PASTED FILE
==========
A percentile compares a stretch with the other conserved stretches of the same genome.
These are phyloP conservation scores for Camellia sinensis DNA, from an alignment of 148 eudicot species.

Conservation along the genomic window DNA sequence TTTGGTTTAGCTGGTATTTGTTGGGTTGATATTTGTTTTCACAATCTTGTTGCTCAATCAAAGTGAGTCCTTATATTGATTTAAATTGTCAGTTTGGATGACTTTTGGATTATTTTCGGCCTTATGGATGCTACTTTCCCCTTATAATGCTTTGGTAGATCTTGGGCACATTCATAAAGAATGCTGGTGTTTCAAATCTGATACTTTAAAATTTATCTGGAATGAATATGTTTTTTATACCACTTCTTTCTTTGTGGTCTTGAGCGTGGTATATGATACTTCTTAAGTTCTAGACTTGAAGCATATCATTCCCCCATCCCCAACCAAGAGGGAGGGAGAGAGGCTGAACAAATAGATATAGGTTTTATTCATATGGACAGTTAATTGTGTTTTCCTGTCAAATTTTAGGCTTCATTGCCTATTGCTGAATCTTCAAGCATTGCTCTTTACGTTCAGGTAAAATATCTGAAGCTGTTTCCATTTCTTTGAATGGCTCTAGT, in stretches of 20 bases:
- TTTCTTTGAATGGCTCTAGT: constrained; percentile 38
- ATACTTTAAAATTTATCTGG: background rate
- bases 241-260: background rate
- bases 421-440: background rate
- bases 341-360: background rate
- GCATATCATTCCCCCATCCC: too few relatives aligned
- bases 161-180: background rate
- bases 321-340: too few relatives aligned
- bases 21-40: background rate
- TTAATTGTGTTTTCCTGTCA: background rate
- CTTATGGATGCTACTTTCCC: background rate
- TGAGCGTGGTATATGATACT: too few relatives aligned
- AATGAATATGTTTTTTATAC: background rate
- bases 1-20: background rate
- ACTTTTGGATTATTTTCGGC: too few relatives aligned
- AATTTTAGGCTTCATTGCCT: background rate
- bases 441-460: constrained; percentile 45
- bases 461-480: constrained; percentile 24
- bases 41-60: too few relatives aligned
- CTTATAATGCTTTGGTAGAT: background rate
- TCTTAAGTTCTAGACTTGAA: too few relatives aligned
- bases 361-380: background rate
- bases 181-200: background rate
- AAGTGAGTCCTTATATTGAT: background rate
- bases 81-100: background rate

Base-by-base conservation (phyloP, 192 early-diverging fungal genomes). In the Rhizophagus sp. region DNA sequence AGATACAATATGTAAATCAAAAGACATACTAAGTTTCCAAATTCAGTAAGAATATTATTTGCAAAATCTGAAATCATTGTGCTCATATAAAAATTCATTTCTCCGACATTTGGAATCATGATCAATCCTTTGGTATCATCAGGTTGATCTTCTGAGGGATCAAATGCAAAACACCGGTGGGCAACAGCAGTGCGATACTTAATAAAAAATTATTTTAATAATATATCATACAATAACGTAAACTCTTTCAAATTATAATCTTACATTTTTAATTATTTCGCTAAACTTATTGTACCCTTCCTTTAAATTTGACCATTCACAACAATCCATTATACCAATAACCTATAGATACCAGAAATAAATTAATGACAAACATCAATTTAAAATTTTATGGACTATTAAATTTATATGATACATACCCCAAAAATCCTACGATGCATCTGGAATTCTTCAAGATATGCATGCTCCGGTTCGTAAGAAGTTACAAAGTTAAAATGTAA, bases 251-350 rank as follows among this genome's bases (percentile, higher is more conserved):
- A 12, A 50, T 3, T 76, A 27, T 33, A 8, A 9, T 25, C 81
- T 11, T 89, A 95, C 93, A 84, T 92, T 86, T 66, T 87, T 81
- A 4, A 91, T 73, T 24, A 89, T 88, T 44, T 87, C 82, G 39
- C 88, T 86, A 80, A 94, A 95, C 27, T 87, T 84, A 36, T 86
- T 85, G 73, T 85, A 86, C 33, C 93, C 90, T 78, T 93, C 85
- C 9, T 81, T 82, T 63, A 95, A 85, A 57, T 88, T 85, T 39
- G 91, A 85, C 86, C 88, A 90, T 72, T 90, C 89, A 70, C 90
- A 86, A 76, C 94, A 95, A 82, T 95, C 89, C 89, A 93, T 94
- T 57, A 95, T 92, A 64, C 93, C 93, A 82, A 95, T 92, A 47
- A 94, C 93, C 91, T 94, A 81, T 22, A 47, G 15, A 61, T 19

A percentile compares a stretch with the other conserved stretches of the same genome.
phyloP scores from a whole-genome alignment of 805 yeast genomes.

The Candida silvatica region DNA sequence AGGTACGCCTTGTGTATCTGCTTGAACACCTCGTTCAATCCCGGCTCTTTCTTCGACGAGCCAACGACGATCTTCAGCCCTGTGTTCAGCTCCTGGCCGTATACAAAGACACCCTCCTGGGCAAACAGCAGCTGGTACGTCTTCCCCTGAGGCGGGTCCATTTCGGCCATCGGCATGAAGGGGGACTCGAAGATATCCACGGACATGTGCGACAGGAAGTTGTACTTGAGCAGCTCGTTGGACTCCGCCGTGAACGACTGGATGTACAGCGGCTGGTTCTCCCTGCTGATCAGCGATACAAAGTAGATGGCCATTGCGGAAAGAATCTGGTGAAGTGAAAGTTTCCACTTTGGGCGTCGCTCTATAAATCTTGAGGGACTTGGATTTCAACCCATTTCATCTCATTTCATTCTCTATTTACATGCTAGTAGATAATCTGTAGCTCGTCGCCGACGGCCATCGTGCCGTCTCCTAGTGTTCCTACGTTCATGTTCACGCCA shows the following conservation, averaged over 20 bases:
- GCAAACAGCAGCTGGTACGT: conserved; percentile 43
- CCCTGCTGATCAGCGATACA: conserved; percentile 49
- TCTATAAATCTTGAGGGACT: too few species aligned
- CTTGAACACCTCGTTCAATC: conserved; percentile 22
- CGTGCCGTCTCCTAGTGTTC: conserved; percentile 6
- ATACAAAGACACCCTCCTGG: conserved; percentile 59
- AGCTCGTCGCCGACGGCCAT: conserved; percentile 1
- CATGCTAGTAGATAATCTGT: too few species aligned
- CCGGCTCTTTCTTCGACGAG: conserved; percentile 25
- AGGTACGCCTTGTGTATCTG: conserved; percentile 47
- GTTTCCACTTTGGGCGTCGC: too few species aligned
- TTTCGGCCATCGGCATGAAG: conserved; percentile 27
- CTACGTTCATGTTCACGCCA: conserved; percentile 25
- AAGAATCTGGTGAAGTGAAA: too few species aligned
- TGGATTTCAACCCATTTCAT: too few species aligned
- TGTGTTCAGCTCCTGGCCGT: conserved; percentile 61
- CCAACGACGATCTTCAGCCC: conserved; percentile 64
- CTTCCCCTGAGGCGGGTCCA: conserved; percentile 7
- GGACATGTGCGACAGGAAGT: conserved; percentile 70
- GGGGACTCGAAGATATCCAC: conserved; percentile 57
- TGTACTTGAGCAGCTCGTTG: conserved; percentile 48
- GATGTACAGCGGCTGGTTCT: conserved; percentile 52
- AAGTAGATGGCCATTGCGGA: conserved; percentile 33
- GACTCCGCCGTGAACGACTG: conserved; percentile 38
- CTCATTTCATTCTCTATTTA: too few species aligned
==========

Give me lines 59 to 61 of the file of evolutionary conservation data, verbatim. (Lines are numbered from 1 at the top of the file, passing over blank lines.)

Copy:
- CCAACGACGATCTTCAGCCC: conserved; percentile 64
- CTTCCCCTGAGGCGGGTCCA: conserved; percentile 7
- GGACATGTGCGACAGGAAGT: conserved; percentile 70